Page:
3. Ensuring that appropriate resources and processes are used to eliminate or minimise risks to health and safety
    This can be met by:
    • establishing/maintaining safe methods of work
    • implementing a safety management system
    • recruiting personnel with appropriate skills, including safety personnel
    • ensuring staffing levels are adequate for safety in operations
    • giving safety personnel access to decision makers for urgent issues
    • maintaining/upgrading infrastructure.
  4. Implementing processes for receiving and responding to information about incidents, hazards and risks
    This can be met by:
    • employing a risk management process
    • having efficient, timely reporting systems
    • empowering workers to cease unsafe work and request better resources
    • establishing processes for considering/ responding to information about incidents, hazards and risks in a timely fashion
    • measuring against positive performance indicators to identify deficiencies (e.g. percentage of issues actioned within agreed timeframe).
  5. Establishing and maintaining compliance processes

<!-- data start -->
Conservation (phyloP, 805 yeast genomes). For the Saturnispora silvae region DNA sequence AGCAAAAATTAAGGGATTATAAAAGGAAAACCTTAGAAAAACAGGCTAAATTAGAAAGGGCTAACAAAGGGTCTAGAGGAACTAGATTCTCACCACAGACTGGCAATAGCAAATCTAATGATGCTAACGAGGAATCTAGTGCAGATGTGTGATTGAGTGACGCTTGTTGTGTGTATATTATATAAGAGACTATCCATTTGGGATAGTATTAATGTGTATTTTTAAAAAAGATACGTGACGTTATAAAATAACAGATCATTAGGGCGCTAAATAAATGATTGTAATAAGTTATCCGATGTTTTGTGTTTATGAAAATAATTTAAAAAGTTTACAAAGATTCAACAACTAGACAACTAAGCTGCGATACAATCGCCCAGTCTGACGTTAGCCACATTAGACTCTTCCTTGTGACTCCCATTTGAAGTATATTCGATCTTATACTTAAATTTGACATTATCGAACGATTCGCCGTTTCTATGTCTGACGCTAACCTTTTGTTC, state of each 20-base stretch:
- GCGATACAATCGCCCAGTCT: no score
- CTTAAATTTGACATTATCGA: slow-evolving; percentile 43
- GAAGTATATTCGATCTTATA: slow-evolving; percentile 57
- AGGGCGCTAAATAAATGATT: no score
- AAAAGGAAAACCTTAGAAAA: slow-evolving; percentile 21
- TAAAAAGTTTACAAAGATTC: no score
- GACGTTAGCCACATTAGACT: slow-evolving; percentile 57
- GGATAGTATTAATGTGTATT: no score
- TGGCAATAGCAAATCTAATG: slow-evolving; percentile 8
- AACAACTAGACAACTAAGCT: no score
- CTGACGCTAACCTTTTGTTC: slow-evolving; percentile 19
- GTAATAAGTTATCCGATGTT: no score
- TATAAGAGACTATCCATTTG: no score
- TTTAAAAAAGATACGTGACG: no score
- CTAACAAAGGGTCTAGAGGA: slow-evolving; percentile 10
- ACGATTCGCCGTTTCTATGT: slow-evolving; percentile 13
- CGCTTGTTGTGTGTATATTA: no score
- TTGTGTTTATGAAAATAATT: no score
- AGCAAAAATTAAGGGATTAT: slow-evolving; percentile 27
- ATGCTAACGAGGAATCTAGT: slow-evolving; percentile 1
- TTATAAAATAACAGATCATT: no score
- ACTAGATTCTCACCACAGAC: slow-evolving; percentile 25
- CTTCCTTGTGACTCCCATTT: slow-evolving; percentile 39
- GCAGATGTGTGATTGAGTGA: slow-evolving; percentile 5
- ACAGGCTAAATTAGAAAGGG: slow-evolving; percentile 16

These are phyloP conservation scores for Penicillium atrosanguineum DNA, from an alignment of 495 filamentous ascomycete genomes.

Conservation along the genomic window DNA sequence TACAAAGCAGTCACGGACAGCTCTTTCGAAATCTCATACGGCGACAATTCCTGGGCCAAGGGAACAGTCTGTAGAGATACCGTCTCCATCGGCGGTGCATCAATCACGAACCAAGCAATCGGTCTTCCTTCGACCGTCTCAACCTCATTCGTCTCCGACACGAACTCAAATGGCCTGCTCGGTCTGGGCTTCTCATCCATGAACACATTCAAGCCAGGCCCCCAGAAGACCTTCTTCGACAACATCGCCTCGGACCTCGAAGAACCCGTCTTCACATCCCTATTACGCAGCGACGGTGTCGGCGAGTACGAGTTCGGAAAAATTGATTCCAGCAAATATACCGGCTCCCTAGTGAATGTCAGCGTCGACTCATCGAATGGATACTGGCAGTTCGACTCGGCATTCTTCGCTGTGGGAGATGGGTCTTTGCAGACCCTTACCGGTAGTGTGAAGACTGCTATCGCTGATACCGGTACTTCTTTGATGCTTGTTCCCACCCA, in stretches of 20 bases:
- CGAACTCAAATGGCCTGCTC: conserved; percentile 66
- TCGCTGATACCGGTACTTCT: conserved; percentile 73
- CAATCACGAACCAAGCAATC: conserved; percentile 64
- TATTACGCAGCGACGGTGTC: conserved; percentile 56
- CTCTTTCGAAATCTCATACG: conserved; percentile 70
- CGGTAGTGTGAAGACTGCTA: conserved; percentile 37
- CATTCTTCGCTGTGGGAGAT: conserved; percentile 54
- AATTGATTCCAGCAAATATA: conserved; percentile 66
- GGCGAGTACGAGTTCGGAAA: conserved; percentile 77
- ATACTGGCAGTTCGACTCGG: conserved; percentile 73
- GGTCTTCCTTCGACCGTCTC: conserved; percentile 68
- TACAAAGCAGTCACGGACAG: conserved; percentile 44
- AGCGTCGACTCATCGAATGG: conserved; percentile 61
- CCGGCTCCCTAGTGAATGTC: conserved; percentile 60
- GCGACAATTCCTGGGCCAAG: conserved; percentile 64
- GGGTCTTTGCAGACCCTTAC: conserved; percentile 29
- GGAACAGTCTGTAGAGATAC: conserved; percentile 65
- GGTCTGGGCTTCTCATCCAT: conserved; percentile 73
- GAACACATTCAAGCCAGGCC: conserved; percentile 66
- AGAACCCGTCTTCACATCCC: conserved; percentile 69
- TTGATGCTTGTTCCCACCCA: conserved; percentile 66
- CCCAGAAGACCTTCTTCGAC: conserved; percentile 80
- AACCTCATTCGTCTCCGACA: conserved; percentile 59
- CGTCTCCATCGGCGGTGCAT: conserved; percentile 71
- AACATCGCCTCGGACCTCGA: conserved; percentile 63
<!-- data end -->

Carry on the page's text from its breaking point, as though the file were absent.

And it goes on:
This can be met by:
    • undertaking a legal compliance audit of policies, procedures and practices
    • testing policies, procedures and practices to verify compliance with safety management planning.
  6. Verifying the provision and use of the resources mentioned in 1-5.
    Officers will need to ensure there is a system in place that records and provides evidence of the matters mentioned in 1-5.

Accessing up to date safety information

As part of due diligence requirements, officers need up-to-date knowledge about safety issues. They must also ensure that their employer and workers have ready access to information that will help them to avoid risks and hazards in the workplace.

Retaining trained safety advisors

State government departments, Government Owned Corporations and Statutory Authorities are all required to retain trained safety advisors under the policy 'Engaging trained safety advisors to meet due diligence requirements in government' (PDF, 121 kB).

There are also advantages for businesses and undertakings in retaining a trained safety advisor (although not mandatory) to assist an officer to satisfy their due diligence obligations.

Maintaining a role for a trained safety advisor will:

However, it is important to note the duty to exercise due diligence will always remain with the officer and cannot be outsourced or delegated to a trained safety advisor. Employing a trained safety advisor is only one option to help officers meet their duties.

Training for safety advisor

The voluntary retention of a trained safety advisor is best supported by at least Vocational Education and Training accredited training in order to provide safety officers with a nationally recognised formal qualification.

It will also be important for trained safety advisors to update their skills and knowledge periodically to ensure they have knowledge of current workplace health and safety legislation and initiatives.